Faial

Explore Horta

Horta is the port city of Faial. Swim from the wide, sandy beach (unusual in the craggy Azores) and visit Igreja de Nossa Senhora das Angustias, a Neoclassical church that has crumbled and been rebuilt several times over the years. Explore Faial Botanical Gardens too, a ramble of old orange groves, a collection of 30-plus orchids, and a bank of rare seeds. It also showcases and preserves flora endemic to the Azores, including endangered cherry and juniper trees.

Pay a visit to the Porto Pim whaling museum

The wide, sheltered bays of Faial made it an important harbour for whaling boats docking to hunt and refuel in the 19th and 20th centuries. The Porto Pim whaling museum walks you through the history of the industry – and all in a cavernous whaling station piled high with the machines once used to extract oil from sperm whales caught in the Azores. It’s an important and interesting social history, giving you a better background of the ex-whaling captains who now use their expertise to steer whale watching trips.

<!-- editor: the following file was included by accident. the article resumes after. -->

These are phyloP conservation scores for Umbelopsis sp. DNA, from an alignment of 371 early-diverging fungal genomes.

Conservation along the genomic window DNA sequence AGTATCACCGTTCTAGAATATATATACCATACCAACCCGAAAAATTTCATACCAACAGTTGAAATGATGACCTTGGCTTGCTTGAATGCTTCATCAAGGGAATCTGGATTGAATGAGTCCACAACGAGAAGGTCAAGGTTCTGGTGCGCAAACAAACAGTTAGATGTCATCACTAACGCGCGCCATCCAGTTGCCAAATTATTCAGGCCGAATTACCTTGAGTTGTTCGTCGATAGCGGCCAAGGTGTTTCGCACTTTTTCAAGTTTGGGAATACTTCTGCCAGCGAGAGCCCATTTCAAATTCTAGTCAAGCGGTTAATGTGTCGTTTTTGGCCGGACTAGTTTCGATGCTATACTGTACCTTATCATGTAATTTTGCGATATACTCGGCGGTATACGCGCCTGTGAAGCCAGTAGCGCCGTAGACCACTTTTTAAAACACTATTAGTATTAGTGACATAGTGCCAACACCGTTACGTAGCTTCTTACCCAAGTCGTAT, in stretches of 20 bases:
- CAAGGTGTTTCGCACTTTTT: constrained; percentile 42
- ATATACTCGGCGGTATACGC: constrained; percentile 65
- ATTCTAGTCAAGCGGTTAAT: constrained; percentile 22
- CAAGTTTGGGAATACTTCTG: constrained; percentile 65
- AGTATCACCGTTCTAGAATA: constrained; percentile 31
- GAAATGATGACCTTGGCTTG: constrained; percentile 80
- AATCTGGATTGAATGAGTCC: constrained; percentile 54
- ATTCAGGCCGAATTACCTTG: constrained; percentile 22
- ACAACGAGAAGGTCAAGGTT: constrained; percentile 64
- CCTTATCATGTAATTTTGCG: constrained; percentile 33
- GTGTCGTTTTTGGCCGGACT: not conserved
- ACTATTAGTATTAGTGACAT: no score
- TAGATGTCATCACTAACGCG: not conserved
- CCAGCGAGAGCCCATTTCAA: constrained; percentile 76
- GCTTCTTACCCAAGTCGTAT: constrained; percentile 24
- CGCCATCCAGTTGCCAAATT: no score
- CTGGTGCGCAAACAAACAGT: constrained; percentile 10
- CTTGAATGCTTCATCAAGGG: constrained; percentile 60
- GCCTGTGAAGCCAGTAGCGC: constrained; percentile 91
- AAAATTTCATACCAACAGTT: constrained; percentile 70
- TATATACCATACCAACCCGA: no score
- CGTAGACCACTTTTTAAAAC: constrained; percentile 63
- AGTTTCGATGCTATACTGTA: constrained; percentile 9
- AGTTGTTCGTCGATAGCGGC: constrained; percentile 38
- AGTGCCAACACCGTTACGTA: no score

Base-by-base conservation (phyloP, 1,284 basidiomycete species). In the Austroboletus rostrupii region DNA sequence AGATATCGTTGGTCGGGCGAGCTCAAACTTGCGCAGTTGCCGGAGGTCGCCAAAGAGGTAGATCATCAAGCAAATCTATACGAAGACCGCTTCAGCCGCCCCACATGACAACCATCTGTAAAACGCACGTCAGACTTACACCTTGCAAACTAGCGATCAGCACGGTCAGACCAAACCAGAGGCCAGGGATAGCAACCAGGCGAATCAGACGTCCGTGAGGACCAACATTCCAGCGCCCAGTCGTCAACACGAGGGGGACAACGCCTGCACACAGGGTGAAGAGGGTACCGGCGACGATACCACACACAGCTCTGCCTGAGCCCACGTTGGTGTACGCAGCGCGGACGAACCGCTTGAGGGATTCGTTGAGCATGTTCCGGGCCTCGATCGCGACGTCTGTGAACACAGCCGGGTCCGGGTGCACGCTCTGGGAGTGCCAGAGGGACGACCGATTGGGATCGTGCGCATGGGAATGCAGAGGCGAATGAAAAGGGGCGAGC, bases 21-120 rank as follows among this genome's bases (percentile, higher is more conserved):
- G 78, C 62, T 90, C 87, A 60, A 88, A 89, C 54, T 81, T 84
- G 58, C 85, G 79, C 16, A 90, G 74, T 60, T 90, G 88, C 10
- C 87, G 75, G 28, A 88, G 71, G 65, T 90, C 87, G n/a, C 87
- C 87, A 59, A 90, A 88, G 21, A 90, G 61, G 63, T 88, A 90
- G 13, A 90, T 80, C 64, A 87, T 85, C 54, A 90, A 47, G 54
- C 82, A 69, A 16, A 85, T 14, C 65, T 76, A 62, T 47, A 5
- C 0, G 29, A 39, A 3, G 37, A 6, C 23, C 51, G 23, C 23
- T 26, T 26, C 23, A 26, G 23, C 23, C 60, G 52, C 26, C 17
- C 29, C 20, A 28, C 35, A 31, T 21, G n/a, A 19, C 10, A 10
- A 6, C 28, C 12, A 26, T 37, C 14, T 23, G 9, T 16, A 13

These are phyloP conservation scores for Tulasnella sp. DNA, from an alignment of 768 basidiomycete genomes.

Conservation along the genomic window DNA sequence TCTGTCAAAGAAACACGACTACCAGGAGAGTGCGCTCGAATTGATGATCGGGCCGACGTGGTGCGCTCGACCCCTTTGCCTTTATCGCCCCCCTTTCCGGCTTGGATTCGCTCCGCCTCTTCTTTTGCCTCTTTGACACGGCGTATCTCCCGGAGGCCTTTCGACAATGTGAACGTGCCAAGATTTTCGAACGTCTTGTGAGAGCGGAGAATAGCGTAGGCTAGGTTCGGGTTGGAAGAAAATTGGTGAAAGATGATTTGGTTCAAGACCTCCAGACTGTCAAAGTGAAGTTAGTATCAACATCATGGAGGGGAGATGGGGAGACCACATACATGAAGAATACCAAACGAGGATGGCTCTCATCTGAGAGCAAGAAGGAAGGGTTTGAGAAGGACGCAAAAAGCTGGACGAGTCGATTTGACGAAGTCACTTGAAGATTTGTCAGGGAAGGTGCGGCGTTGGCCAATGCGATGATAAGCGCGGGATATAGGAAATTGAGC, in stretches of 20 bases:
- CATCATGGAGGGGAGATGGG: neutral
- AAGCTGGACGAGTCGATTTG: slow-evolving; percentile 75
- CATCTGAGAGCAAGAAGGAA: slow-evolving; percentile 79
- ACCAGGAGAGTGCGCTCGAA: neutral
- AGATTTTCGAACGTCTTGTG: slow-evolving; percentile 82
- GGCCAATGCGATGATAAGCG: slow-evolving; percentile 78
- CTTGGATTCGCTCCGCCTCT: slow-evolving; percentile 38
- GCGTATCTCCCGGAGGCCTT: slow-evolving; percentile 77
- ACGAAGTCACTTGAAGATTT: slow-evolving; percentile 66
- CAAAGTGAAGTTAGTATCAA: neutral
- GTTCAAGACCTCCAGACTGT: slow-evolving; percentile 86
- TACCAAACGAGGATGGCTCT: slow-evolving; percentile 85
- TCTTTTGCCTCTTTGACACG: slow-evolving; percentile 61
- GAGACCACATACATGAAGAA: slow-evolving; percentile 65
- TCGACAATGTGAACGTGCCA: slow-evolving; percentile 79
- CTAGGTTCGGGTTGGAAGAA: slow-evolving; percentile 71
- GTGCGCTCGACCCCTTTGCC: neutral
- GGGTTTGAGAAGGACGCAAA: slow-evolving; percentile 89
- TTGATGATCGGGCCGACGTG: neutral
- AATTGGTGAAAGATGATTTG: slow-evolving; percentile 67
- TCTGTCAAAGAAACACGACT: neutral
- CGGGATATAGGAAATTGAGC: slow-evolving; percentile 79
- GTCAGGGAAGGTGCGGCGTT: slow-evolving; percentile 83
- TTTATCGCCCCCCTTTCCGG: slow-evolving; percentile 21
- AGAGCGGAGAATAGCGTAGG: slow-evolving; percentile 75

Admire the blooming hydrangeas

Faial isn’t nicknamed the Blue Island for nothing – this is where you’ll see hydrangeas at their very bluest. It’s all down to the particularly acidic nature of the volcanic soil, which was laid down relatively recently during the volcanic eruptions of the 20th century. You don’t have to go to a botanical garden to see them, either. Hydrangeas bloom along hillsides, roadsides, field edges and walking paths. You just have to get your timing right – go in late July and early August for the best show.

Trek weird & wonderful volcanic terrain

Caldeira Grande is a vast, green volcanic crater that looks like the site of a crashed meteorite. Head to the edge to look out over neighbouring Pico island. Capelinhos, on the west coast, looks even more like a moonscape – or more like a Mars-scape, in fact, with its reddish volcanic soils. The lighthouse offers the best views over an arm of the island that was formed in the 1957 volcanic eruption. Or if you really want a challenge, tackle the full-day 10 Volcanoes Trail, which takes in the youngest peaks in this chain.